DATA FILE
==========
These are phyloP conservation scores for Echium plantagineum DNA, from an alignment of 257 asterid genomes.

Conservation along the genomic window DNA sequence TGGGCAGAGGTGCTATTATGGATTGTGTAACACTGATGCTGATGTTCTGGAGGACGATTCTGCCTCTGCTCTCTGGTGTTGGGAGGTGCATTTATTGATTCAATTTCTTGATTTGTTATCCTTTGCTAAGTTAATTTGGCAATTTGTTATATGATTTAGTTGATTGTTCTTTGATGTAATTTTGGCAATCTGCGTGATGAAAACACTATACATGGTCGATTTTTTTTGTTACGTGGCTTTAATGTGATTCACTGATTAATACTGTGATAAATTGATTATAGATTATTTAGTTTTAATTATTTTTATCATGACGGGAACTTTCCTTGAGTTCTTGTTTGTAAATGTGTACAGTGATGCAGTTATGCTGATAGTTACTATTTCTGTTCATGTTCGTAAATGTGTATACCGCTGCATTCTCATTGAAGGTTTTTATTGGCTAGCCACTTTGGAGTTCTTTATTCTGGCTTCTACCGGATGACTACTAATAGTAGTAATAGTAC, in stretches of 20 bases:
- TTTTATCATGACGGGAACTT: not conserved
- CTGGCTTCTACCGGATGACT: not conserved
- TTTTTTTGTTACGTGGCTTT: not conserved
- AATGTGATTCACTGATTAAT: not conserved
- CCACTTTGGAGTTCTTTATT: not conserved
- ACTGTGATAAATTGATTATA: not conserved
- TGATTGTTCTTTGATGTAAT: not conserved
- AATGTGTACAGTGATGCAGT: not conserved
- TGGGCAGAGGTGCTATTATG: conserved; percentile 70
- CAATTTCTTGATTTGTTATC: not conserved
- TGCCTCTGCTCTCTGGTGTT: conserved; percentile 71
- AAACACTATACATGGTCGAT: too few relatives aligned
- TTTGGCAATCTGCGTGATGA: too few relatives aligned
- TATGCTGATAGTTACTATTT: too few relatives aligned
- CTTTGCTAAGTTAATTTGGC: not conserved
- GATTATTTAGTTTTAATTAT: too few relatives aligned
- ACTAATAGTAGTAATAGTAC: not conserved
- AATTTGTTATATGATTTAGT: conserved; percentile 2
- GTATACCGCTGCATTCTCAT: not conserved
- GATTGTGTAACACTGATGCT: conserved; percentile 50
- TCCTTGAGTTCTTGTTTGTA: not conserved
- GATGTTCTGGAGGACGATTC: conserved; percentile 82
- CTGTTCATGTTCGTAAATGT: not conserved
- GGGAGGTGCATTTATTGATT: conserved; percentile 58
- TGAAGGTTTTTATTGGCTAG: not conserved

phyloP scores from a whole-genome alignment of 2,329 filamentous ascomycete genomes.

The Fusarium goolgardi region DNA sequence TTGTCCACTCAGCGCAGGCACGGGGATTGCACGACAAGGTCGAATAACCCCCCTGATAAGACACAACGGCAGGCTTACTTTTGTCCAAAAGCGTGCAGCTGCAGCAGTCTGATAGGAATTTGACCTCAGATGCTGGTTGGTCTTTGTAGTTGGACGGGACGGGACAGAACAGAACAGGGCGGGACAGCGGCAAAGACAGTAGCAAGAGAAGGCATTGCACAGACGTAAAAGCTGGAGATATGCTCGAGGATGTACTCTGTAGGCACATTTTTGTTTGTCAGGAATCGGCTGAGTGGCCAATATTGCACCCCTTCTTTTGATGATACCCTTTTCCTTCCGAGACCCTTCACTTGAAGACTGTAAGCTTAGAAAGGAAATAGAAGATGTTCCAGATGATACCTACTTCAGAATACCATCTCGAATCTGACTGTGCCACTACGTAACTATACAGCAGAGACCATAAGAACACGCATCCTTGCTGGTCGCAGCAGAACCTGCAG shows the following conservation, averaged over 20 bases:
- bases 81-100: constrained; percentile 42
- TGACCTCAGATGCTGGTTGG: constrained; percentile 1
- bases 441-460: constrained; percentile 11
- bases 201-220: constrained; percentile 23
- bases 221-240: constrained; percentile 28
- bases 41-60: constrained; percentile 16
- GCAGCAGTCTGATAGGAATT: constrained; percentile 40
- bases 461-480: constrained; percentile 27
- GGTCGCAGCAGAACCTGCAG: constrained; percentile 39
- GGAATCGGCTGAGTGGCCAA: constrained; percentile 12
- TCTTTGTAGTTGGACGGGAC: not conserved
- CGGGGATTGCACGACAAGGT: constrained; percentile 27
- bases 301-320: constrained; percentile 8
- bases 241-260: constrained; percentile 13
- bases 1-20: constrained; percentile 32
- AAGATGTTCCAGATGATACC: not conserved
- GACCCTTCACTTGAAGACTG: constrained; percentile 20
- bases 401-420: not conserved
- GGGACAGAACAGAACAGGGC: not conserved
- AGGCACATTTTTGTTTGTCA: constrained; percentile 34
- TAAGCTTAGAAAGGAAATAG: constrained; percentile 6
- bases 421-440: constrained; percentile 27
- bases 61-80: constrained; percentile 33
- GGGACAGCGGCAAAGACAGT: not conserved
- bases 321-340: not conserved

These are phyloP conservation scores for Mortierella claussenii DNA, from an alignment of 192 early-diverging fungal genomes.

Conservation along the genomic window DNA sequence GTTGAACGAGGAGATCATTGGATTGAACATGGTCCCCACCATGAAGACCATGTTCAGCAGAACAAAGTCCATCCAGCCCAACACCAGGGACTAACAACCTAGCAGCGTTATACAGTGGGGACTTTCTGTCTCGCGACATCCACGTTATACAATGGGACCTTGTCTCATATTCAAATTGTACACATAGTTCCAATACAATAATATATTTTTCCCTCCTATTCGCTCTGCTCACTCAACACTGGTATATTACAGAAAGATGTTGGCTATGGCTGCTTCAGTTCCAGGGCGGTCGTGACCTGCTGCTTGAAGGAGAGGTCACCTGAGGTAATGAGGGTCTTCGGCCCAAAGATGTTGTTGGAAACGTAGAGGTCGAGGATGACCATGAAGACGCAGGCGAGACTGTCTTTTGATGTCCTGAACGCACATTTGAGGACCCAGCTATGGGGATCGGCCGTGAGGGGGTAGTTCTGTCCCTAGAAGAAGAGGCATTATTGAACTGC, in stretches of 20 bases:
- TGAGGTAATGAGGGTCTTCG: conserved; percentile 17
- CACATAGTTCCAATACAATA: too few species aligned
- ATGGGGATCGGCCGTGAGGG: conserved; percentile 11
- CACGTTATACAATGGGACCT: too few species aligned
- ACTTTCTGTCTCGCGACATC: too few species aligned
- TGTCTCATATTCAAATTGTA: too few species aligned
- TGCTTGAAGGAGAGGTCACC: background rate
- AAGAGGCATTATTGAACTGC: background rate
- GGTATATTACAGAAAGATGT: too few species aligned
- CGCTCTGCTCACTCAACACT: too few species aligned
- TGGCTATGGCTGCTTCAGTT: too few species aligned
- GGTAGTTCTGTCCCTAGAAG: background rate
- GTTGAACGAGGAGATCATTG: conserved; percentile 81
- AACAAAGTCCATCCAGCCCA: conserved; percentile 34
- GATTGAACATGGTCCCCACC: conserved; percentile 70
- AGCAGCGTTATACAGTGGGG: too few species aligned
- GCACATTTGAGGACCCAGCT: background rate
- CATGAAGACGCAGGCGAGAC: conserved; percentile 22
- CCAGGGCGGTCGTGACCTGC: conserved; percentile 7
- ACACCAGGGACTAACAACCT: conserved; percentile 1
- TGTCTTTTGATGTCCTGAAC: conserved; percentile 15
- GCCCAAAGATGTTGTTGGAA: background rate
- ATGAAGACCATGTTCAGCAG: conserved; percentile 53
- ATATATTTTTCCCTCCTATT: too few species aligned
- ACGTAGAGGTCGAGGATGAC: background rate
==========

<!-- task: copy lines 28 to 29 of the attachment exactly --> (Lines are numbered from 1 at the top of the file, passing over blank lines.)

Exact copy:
phyloP scores from a whole-genome alignment of 2,329 filamentous ascomycete genomes.

The Fusarium goolgardi region DNA sequence TTGTCCACTCAGCGCAGGCACGGGGATTGCACGACAAGGTCGAATAACCCCCCTGATAAGACACAACGGCAGGCTTACTTTTGTCCAAAAGCGTGCAGCTGCAGCAGTCTGATAGGAATTTGACCTCAGATGCTGGTTGGTCTTTGTAGTTGGACGGGACGGGACAGAACAGAACAGGGCGGGACAGCGGCAAAGACAGTAGCAAGAGAAGGCATTGCACAGACGTAAAAGCTGGAGATATGCTCGAGGATGTACTCTGTAGGCACATTTTTGTTTGTCAGGAATCGGCTGAGTGGCCAATATTGCACCCCTTCTTTTGATGATACCCTTTTCCTTCCGAGACCCTTCACTTGAAGACTGTAAGCTTAGAAAGGAAATAGAAGATGTTCCAGATGATACCTACTTCAGAATACCATCTCGAATCTGACTGTGCCACTACGTAACTATACAGCAGAGACCATAAGAACACGCATCCTTGCTGGTCGCAGCAGAACCTGCAG shows the following conservation, averaged over 20 bases: